The activist, urbanist and historian Mike Davis is an important thinker on the American left and part of the New Left Review editorial board. Davis is known for titles such as Planet of Slums (2006) and In Praise of Barbarians: Essays against Empire (2007). He is also known for his culturally critical portraits of California in City of Quartz (1990) and in the book Ecology of Fear (1998), which deals with the fears of disasters such as fiction and reality in Los Angeles. The fear is cultivated through everything from fantasies about alien invasions to concerns about highly real disasters such as earthquakes and rioting – as well as epidemics that infect wild animals. The book Monster at Our Door: The Global Threat of the Avian Flu (2015) begins with reports of Spanish illness and follows up with new epidemics with a southern focus on how they affect the weakest in society. Social injustice is a major theme in all Davis' texts, and in the article "Who is forgotten in a pandemic?", recently published in The Nation, he addresses the issue of solidarity in the wake of the corona eruption.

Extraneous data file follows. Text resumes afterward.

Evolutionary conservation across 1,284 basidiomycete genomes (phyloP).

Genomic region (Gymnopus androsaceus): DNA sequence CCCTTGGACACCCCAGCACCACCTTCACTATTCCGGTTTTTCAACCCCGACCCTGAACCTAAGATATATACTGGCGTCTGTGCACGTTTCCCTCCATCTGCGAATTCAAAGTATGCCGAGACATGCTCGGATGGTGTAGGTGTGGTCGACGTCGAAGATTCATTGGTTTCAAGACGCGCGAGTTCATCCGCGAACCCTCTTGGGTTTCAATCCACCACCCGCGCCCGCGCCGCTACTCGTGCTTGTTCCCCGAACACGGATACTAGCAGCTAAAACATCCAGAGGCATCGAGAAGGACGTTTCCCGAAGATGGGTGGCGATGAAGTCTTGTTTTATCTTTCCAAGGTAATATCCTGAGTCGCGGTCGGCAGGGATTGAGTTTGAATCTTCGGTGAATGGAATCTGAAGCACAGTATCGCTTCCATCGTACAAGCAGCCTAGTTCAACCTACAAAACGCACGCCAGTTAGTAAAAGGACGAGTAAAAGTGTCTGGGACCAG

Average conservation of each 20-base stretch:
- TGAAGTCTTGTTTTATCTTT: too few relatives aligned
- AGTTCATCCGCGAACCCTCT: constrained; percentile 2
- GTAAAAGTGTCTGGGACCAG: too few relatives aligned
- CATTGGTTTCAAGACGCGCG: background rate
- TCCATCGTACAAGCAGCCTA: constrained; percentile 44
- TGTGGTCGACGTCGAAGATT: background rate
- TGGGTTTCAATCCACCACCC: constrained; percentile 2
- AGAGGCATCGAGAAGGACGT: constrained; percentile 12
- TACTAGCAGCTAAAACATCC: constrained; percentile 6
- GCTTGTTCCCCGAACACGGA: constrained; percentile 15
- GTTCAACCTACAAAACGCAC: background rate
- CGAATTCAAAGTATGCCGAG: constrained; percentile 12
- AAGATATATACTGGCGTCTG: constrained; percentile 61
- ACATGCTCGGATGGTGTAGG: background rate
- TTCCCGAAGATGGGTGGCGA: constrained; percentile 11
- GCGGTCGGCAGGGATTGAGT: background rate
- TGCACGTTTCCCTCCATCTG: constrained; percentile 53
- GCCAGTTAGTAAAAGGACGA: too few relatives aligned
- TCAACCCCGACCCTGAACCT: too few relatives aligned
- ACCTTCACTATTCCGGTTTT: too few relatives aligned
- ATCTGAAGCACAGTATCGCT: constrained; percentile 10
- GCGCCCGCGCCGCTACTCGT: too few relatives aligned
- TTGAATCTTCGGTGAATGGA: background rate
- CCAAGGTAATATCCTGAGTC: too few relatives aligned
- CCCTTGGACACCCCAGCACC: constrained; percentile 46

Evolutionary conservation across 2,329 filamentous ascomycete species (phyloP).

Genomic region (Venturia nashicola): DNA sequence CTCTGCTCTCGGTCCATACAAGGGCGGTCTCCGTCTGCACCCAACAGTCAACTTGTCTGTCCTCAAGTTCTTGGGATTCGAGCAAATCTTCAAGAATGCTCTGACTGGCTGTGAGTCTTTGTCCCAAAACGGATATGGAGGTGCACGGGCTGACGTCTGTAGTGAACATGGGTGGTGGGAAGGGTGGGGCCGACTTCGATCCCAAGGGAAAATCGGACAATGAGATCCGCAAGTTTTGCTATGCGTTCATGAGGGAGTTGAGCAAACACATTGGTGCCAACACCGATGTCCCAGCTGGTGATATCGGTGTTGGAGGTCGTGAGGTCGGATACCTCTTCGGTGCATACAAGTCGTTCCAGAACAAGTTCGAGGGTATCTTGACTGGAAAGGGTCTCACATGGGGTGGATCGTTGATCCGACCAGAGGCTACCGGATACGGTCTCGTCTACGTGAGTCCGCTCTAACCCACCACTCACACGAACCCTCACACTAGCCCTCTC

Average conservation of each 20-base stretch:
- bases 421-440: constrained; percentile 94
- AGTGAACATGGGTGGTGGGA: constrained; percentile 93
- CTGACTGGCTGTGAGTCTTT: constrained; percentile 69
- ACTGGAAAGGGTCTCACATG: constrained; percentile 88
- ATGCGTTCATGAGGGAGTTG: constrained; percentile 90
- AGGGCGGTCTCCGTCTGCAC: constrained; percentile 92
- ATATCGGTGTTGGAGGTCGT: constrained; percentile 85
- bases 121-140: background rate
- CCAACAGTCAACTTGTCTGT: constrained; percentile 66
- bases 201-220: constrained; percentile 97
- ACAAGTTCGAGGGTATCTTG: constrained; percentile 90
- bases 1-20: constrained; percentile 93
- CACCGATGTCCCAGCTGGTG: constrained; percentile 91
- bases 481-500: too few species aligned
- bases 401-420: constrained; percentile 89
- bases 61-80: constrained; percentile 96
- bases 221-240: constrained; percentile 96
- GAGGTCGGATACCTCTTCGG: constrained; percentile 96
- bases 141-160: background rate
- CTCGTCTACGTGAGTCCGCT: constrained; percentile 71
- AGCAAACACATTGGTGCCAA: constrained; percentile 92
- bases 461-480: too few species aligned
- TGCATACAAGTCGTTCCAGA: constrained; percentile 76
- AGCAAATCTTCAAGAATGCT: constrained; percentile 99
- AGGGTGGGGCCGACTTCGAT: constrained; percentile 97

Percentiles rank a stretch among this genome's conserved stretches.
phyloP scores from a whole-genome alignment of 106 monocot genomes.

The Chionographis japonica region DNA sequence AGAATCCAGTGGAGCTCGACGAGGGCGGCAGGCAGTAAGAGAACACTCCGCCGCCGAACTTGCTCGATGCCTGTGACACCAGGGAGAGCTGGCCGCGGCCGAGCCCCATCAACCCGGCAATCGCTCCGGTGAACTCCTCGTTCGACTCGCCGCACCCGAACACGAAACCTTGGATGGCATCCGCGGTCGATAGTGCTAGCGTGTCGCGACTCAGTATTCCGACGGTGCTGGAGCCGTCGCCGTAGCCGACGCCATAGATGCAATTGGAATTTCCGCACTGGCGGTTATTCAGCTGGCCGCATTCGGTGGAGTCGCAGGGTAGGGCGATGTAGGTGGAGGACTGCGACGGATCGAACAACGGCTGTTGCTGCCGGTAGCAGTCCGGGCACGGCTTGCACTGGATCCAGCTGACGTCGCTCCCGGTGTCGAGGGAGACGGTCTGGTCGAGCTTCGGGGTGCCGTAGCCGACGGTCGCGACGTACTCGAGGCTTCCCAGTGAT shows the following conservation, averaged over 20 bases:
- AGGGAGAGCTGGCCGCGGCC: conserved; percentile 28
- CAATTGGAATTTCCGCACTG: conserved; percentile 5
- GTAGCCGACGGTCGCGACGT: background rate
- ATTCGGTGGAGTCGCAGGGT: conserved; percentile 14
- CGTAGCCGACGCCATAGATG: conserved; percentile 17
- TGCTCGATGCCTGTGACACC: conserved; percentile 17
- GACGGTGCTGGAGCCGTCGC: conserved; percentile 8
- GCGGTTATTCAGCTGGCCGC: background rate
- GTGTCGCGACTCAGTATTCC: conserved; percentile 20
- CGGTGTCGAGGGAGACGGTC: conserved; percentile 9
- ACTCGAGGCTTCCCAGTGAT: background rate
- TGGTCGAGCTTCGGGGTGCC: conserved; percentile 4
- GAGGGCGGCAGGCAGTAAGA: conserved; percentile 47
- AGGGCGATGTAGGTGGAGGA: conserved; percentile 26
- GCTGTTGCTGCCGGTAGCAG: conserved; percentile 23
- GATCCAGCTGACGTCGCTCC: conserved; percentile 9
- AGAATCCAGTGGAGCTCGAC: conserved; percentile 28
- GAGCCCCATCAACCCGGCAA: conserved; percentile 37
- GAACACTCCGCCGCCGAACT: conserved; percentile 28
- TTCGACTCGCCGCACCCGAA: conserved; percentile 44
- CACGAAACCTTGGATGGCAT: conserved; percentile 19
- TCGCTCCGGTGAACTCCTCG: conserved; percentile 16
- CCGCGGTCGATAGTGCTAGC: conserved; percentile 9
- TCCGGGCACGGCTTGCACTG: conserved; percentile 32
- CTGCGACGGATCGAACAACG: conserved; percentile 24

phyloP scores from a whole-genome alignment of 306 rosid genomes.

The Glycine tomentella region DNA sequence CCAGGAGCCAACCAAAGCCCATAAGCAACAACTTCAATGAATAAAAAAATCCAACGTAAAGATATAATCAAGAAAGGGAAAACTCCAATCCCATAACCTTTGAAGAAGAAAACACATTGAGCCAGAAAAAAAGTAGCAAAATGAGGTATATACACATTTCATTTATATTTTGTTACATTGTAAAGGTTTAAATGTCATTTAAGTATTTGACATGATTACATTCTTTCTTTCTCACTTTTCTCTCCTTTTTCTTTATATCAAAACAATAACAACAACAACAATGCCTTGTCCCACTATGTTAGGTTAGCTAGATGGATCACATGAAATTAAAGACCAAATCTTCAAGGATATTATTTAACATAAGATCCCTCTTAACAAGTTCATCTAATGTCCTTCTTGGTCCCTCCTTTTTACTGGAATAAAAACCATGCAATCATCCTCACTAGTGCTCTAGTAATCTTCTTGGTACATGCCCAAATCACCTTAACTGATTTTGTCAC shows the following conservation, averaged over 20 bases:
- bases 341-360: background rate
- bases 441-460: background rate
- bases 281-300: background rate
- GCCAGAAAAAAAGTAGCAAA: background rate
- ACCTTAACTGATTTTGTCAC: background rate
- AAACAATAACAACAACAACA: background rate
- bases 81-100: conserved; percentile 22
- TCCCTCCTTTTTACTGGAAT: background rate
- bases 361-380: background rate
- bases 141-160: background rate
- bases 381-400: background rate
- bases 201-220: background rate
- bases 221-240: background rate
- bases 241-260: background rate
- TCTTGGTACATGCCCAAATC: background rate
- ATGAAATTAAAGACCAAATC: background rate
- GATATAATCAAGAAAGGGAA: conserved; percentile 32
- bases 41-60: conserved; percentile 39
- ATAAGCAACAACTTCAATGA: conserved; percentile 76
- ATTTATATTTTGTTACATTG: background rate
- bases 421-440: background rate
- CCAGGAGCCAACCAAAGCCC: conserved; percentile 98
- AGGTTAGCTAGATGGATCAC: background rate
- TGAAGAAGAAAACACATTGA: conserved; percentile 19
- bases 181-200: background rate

MODERN TIMES talks to him over safe conditions – over the phone – and asks what is bothering him most right now:
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